structureandstyle: I make them memorize soliloquies, some lines to keep, should they be taken prisoner, like John McCain, in some foreign jail, no words to read, no paper to write, just the wild ranting of Hamlet, Macbeth, to take them through the darkest nights. I urge them to know Emily, Wordsworth, Whitman, some…
Structure and Style: Fear of Happiness →
structureandstyle: Looking back, it’s something I’ve always had: As a kid, it was a glass-floored elevator I crouched at the bottom of, my eyes squinched tight, Or staircase whose gaps I was afraid I’d slip through, Though someone always said I’d be all right— Just don’t look down or See, it’s not so bad (The…
theparisreview: “A sign on the door, which visitors in the past have found distasteful, made emphatically clear the owner’s unwillingness to deal with people of decidedly unliterary tastes: ‘No law books, no text books, no science books. ONLY POETRY!’ ” Read more from Rhoda Feng on the legendary Grolier Poetry Book Shop in Cambridge, Massachusetts. I must go here:
One Today by Richard Blanco
structureandstyle: For today’s poem, I want to direct you to The New York Times for the full-text of “One Today” by the 2013 inaugural poet Richard Blanco. Both of us at Structure and Style are proud of our President and thrilled that he was re-elected, but regardless of your political leanings, this poem is beautiful, so read it and give “thanks for a love/ that loves you back”. -S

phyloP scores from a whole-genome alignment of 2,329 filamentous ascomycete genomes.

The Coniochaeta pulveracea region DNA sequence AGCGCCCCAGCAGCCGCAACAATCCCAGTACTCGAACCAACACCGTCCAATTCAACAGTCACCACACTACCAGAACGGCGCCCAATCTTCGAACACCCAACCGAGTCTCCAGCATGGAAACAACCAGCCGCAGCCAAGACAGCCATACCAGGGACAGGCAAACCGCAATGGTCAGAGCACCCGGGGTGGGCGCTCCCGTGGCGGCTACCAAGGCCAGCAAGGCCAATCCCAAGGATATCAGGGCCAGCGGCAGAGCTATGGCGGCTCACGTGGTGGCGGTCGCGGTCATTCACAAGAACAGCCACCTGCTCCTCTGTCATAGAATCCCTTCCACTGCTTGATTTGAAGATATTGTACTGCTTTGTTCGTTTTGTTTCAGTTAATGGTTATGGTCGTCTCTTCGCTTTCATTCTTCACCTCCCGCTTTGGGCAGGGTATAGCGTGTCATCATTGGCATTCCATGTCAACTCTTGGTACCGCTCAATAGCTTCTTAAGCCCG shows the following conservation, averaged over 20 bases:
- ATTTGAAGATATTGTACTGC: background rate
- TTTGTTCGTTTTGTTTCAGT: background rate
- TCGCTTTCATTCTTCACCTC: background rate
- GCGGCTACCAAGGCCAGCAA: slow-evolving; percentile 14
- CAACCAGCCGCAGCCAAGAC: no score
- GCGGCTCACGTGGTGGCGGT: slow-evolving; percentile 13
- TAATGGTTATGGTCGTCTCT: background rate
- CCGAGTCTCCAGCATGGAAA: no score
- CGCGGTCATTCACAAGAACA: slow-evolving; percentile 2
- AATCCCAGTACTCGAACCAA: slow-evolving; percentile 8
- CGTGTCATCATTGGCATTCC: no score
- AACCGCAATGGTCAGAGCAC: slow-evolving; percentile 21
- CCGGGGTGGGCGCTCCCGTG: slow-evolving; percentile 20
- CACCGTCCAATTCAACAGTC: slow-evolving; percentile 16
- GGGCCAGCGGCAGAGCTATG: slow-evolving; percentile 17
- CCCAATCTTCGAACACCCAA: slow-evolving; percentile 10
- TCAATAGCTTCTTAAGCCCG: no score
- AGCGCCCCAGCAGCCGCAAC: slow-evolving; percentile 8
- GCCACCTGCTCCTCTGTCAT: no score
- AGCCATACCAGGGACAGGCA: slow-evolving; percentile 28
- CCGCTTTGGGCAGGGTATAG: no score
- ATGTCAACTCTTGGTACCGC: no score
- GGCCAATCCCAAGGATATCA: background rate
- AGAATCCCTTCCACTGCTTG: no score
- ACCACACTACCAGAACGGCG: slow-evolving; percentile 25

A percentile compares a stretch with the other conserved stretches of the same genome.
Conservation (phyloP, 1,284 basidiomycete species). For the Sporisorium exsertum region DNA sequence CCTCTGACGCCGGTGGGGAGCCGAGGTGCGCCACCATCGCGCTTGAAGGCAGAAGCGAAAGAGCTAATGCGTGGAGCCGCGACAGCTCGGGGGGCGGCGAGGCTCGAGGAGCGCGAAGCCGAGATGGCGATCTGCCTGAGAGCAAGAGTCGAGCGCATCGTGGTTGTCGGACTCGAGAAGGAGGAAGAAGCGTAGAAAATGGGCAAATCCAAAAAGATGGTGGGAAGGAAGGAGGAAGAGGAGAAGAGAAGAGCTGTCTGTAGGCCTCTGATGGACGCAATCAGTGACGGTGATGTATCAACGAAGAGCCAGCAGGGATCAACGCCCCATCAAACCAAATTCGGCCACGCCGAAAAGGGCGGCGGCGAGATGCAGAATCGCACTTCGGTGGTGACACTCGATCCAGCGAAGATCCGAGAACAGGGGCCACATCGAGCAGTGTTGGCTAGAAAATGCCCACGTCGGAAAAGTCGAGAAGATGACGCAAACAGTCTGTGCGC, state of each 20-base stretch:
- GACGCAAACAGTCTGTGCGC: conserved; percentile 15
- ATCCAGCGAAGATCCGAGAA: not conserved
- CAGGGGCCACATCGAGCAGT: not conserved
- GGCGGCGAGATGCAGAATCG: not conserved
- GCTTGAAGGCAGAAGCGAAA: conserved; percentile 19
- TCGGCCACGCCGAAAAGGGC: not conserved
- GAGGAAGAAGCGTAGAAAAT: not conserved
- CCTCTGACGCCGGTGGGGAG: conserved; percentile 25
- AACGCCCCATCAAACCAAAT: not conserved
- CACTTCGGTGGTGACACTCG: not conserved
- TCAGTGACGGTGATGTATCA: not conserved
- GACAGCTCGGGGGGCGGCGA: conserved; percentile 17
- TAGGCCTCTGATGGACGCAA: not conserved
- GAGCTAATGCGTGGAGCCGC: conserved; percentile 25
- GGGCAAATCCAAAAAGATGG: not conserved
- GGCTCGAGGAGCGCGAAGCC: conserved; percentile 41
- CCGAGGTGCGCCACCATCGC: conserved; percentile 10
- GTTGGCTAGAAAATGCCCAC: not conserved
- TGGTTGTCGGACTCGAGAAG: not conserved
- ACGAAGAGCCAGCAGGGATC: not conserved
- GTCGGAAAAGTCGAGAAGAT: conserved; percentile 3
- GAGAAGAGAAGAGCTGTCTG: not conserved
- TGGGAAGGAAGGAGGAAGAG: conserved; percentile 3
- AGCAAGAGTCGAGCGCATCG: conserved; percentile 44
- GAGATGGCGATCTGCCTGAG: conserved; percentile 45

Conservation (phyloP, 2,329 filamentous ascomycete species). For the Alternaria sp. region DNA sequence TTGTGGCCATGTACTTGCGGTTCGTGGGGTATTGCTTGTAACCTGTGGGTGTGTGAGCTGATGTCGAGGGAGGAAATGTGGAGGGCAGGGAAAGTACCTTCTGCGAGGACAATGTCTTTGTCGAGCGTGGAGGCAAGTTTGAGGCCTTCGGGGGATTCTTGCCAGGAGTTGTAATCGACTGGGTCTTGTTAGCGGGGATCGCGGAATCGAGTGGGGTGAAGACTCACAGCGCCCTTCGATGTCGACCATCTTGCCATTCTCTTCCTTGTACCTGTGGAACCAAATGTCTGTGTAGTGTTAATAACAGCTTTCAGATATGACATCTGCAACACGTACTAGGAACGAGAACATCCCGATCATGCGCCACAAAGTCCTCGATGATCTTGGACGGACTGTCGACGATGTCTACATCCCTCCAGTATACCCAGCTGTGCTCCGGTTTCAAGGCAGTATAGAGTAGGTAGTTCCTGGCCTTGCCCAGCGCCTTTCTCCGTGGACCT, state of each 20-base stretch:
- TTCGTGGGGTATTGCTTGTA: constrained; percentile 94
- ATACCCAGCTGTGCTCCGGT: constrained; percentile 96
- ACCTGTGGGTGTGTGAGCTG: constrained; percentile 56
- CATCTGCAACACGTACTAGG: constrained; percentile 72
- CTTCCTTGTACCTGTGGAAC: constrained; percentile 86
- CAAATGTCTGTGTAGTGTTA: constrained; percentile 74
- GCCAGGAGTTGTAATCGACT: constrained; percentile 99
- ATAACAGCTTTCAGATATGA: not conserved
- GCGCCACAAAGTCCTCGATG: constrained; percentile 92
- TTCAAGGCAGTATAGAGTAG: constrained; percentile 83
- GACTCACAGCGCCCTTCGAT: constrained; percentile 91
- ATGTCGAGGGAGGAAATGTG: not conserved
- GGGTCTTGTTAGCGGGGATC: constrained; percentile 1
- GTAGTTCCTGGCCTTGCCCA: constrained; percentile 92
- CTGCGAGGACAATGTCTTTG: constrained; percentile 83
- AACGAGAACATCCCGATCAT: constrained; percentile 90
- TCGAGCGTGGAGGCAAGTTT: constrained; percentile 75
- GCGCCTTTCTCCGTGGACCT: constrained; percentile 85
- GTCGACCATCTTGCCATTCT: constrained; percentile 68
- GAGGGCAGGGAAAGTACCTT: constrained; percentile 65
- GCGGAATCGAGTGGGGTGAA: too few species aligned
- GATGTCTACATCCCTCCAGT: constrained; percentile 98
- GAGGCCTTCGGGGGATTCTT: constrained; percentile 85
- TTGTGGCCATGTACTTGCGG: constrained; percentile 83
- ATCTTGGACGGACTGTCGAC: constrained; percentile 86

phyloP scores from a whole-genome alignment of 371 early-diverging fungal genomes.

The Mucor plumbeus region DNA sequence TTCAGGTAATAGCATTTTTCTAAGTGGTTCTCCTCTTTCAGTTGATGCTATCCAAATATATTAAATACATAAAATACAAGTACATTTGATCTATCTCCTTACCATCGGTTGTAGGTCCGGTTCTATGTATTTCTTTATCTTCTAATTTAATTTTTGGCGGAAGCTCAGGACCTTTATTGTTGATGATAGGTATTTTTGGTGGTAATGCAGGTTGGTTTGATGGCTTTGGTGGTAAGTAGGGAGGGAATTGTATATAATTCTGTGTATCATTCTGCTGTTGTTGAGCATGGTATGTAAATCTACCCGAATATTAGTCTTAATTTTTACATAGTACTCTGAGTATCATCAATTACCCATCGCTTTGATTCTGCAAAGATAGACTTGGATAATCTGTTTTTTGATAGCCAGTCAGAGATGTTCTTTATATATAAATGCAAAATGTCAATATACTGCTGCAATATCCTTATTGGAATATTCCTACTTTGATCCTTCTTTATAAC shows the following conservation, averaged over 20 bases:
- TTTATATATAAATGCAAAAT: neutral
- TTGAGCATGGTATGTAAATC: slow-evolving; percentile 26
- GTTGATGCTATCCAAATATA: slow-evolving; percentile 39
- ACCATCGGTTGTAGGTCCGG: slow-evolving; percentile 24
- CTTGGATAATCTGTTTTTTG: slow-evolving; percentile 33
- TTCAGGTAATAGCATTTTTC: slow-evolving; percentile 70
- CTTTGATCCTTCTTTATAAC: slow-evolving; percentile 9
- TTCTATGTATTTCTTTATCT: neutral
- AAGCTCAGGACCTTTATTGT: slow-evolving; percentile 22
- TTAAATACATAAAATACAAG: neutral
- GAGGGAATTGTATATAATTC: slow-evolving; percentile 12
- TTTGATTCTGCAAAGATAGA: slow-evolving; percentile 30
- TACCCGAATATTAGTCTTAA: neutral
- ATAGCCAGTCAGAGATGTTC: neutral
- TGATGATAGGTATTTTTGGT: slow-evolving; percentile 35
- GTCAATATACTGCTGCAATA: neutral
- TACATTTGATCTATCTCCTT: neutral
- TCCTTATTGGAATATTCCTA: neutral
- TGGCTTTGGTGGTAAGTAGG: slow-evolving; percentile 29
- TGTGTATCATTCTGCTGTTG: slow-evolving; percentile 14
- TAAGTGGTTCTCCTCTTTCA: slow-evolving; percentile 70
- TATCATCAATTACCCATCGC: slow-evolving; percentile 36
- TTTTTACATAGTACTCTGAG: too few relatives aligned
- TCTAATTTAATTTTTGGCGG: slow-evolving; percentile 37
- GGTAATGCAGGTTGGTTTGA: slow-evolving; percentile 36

Structure and Style: If →
structureandstyle: If you can keep your head when all about you Are losing theirs and blaming it on you, If you can trust yourself when all men doubt you, But make allowance for their doubting too; If you can wait and not be tired by waiting, Or being lied about, don’t deal in lies, Or being hated, don’t give…
Structure and Style: That Now Are Wild And Do Not... →
structureandstyle: Where did you go to, when you went away? It is as if you step by step were going Someplace elsewhere into some other range Of speaking, that I had no gift for speaking, Knowing nothing of the language of that place To which you went with naked foot at night Into the wilderness there elsewhere in…
Structure and Style: Where Go the Boats →